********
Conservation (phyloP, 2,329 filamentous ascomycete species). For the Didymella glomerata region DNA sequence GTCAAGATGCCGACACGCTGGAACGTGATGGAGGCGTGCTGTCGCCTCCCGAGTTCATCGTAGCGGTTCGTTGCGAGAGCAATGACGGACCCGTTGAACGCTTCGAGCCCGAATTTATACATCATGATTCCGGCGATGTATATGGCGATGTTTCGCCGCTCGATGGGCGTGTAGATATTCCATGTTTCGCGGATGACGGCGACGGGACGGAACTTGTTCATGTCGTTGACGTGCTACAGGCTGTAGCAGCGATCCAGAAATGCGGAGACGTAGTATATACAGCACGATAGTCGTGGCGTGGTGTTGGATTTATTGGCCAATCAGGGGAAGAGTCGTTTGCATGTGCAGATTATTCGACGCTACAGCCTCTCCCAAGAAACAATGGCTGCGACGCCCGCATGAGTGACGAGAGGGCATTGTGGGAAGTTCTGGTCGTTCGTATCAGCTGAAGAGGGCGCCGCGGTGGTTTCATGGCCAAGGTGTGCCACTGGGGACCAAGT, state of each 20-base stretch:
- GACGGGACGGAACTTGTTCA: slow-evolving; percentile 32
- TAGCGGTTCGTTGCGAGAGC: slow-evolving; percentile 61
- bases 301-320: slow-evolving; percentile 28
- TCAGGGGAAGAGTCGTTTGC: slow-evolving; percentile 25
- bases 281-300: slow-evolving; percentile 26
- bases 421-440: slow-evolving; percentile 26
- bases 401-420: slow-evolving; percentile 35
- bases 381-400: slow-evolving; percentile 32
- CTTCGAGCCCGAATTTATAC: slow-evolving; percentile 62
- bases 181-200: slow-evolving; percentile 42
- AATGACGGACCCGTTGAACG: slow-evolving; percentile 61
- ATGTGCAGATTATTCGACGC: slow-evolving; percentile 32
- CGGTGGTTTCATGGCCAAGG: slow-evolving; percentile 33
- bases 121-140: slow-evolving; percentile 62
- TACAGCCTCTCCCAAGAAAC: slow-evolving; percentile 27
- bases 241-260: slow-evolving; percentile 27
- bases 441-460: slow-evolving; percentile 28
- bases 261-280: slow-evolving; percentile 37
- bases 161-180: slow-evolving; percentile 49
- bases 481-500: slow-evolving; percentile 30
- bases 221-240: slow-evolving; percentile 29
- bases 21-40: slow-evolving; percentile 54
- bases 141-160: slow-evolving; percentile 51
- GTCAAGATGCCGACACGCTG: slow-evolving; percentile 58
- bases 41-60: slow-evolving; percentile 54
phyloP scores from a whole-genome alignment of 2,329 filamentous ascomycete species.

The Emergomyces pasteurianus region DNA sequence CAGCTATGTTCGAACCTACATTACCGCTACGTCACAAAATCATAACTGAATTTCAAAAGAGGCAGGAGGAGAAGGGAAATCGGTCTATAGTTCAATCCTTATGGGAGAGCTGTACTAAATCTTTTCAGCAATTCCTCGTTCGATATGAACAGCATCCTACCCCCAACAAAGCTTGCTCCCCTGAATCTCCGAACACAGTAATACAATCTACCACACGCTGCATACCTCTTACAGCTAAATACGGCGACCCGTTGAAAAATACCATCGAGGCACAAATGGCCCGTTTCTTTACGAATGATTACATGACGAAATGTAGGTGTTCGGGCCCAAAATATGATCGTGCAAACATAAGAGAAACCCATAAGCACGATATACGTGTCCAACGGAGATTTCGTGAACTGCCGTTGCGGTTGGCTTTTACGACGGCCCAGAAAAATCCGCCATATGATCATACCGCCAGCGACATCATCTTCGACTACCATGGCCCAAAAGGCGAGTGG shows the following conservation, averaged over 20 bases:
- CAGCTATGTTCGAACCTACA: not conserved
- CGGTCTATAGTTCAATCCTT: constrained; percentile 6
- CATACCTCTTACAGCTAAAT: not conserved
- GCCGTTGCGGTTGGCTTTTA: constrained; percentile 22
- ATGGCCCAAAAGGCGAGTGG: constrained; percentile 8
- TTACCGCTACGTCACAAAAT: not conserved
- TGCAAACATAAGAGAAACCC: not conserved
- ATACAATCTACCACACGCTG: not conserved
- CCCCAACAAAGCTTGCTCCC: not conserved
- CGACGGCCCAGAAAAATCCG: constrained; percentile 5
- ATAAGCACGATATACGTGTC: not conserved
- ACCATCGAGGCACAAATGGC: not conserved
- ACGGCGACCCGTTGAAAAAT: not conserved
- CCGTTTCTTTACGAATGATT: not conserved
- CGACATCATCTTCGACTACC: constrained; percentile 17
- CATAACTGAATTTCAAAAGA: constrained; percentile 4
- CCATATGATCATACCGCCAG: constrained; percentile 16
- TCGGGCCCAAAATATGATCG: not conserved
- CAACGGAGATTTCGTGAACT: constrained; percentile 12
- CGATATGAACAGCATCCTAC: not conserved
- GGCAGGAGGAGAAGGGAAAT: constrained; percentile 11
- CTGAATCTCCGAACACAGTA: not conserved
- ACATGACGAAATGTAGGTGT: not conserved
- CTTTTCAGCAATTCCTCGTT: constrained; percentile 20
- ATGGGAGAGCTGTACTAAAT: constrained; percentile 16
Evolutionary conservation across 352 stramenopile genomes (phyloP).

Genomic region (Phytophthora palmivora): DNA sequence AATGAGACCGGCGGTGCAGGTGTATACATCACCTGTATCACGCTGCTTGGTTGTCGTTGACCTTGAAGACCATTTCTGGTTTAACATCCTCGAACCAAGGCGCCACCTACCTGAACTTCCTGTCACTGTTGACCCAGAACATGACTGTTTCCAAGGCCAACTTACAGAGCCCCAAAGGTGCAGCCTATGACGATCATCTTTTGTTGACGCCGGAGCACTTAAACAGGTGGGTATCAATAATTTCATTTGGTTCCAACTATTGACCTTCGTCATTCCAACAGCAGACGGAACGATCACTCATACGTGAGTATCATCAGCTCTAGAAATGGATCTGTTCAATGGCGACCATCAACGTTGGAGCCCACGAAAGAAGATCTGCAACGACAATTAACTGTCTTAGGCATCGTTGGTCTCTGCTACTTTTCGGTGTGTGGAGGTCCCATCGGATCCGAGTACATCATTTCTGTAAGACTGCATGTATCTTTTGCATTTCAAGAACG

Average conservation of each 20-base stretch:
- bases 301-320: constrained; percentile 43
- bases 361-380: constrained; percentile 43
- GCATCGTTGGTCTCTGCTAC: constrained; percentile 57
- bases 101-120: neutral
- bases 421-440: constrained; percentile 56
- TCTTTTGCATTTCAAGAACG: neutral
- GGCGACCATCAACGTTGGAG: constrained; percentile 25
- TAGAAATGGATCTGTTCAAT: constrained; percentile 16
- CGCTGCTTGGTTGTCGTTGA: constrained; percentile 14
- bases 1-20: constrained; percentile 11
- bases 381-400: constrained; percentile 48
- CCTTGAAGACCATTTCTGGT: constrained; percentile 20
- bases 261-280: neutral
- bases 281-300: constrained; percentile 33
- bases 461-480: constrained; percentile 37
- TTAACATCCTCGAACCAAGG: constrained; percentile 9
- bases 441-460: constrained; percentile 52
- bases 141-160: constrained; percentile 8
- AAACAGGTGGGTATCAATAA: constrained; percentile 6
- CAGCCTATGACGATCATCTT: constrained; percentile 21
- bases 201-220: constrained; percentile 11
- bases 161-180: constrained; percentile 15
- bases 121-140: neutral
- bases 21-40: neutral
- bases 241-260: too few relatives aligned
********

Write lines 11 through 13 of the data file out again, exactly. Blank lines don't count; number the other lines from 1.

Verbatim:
- bases 181-200: slow-evolving; percentile 42
- AATGACGGACCCGTTGAACG: slow-evolving; percentile 61
- ATGTGCAGATTATTCGACGC: slow-evolving; percentile 32